Iran denounces ‘destructive’ US sanctions targeting oil trade



Iran this Tuesday slammed as new “destructive” US sanctions targeting its crucial energy sector and promised a response, at a time when nuclear talks have stalled for months.

US President Joe Biden’s administration “is not stopping this unproductive and destructive action even at a time when efforts are underway to resume negotiations to revive the Iran nuclear deal,” the spokesman said. Ministry of Foreign Affairs, Nasser Kanani.

Iran will “show a firm and immediate response” to the sanctions announced the day before and “will take all necessary measures to neutralize” their potential impacts on the country’s trade, Kanani promised in a statement.

The US government blacklisted six companies on Monday that it says helped Iran export petrochemicals to East Asia to avoid sanctions against Tehran’s nuclear program.

Three Hong Kong-based trading companies and a company from the United Arab Emirates have been hit with US Treasury sanctions for helping Iran’s Persian Gulf Petrochemical Industry Commercial Co. ship “millions of dollars” of oil and petrochemicals to anonymous buyers from East Asia, the Treasury said.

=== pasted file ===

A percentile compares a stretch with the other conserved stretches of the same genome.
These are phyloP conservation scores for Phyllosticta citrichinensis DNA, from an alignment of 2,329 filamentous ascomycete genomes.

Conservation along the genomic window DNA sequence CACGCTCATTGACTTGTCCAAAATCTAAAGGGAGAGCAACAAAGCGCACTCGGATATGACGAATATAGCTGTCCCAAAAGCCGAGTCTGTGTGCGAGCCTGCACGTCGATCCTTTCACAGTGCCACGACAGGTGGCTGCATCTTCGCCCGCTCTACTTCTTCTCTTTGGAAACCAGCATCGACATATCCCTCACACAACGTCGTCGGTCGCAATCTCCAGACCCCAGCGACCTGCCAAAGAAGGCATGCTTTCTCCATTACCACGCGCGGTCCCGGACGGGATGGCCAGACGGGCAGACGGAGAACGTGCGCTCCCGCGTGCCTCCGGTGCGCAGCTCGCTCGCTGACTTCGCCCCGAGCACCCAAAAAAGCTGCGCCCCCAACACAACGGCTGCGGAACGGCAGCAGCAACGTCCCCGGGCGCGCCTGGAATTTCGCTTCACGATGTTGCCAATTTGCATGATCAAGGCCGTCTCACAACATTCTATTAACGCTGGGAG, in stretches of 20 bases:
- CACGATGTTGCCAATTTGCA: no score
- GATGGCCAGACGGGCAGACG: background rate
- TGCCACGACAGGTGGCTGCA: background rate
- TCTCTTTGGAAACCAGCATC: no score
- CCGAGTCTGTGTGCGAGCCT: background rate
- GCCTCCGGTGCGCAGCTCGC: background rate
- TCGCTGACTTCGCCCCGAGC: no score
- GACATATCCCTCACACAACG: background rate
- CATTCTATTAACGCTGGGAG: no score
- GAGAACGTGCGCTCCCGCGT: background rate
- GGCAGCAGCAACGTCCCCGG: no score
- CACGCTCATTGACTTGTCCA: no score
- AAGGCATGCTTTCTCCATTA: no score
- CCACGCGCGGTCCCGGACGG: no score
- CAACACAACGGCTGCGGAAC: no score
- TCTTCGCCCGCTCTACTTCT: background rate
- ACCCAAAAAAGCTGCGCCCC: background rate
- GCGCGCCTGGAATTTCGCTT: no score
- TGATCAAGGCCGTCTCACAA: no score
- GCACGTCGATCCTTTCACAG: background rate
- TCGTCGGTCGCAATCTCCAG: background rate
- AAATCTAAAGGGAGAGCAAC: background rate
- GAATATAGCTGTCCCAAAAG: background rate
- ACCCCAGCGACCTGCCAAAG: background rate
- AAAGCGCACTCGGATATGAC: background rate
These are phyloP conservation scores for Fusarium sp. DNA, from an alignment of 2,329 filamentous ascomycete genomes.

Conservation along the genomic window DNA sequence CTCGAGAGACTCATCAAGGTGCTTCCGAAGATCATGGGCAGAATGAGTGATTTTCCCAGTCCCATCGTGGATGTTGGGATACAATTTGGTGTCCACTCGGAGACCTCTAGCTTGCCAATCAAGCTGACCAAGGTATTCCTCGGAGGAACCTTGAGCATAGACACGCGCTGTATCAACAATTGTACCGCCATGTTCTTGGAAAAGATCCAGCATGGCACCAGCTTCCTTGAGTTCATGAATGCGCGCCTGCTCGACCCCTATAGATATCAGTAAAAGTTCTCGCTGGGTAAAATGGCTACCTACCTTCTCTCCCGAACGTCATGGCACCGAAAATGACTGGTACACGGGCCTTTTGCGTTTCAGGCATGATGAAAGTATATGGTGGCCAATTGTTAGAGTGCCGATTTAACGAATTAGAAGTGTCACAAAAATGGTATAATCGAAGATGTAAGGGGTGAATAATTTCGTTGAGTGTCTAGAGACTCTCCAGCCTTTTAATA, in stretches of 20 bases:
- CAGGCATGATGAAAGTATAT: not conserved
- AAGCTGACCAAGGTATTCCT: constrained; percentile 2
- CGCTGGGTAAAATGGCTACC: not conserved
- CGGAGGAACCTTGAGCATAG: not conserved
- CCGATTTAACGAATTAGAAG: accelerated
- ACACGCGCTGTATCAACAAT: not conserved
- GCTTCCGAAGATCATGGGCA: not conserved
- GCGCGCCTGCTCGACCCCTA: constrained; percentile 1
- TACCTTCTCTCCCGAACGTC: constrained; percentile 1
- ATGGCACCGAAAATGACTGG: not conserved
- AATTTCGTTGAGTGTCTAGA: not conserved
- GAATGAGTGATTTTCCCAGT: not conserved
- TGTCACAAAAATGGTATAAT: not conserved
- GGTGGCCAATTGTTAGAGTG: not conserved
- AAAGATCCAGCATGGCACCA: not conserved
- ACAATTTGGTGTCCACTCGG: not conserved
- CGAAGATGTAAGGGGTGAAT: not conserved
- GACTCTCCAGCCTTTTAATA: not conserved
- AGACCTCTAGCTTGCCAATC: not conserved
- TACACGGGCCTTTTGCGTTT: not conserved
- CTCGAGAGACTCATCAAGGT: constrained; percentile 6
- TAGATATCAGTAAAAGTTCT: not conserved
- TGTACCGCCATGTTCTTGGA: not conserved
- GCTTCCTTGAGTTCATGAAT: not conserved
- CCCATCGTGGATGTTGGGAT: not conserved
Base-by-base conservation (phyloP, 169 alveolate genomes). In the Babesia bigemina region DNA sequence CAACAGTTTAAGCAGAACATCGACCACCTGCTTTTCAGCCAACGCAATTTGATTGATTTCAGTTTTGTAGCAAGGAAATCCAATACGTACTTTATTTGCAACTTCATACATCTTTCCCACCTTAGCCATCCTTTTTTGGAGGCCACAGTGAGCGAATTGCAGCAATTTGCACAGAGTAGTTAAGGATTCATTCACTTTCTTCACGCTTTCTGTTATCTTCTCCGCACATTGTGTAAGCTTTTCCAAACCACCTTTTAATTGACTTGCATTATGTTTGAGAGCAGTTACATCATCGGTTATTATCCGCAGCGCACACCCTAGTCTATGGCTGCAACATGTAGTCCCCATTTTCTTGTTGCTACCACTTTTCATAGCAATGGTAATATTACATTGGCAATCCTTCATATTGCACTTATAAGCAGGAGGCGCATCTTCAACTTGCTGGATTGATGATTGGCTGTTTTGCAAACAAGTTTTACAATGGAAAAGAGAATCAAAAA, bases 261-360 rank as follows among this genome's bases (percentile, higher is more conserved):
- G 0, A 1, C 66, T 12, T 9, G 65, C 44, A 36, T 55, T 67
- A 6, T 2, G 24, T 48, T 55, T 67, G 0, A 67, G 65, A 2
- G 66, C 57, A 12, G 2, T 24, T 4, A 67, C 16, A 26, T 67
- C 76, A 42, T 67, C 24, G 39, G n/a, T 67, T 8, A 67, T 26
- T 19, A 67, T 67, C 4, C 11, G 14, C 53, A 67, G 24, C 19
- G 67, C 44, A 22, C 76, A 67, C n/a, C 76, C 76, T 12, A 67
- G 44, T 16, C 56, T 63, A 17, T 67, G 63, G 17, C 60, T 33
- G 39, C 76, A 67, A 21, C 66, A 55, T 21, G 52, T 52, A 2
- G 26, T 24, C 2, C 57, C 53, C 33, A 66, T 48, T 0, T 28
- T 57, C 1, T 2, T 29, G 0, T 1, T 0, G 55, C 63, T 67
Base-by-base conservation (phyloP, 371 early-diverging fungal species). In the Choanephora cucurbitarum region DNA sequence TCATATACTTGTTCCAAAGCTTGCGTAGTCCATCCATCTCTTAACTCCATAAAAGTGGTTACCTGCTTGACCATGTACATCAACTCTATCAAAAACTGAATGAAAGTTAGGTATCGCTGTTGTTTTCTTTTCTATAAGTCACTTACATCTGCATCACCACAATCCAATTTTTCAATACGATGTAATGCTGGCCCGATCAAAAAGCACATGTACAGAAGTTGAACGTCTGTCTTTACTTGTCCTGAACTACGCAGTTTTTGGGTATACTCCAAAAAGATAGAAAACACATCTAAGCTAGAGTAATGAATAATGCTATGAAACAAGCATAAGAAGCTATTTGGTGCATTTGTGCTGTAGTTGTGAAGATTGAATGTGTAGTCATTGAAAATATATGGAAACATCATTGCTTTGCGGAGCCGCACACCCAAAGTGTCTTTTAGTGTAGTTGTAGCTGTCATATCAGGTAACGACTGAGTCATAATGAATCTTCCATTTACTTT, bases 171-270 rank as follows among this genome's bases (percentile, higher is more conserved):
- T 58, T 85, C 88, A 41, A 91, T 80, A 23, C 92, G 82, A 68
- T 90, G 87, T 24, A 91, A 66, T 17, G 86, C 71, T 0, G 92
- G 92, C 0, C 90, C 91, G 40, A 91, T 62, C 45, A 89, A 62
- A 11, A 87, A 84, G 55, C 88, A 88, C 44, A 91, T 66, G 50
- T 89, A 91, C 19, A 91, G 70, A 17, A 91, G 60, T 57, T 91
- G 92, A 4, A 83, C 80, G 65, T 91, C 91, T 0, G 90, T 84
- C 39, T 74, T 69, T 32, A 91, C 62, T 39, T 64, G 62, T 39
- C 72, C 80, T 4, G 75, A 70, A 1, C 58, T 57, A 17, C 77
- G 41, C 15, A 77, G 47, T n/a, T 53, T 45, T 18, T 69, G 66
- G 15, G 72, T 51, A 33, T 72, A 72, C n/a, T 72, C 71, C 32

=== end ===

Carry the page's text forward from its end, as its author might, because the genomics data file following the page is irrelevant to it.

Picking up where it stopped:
Additionally, the US State Department has blacklisted two shipping companies, based in China and Singapore, for helping organize the shipments.

The sanctions block all assets the entities own under US jurisdiction and prohibit US persons or entities from doing business with them, thereby restricting their access to the global financial system.

The move comes as talks in Vienna between Iran and several major powers, including the United States, to revive the frayed 2015 international deal on Iran’s nuclear program have stalled since March.

Last Tuesday, the EU’s foreign policy chief and coordinator of nuclear talks between Iran and world powers, Josep Borrell, submitted a new draft text and urged all parties to accept it or “risk a dangerous nuclear crisis”.

Kanani criticized the Biden administration for “continuing and even extending” the “failed” policies of his predecessor Donald Trump, who unilaterally withdrew the United States from the nuclear deal in 2018.

Tehran, for its part, is gradually slipping away from its obligations.

Iran had expressed on Monday its “optimism” about the resumption of talks on the nuclear after the examination of the draft compromise of Borrell.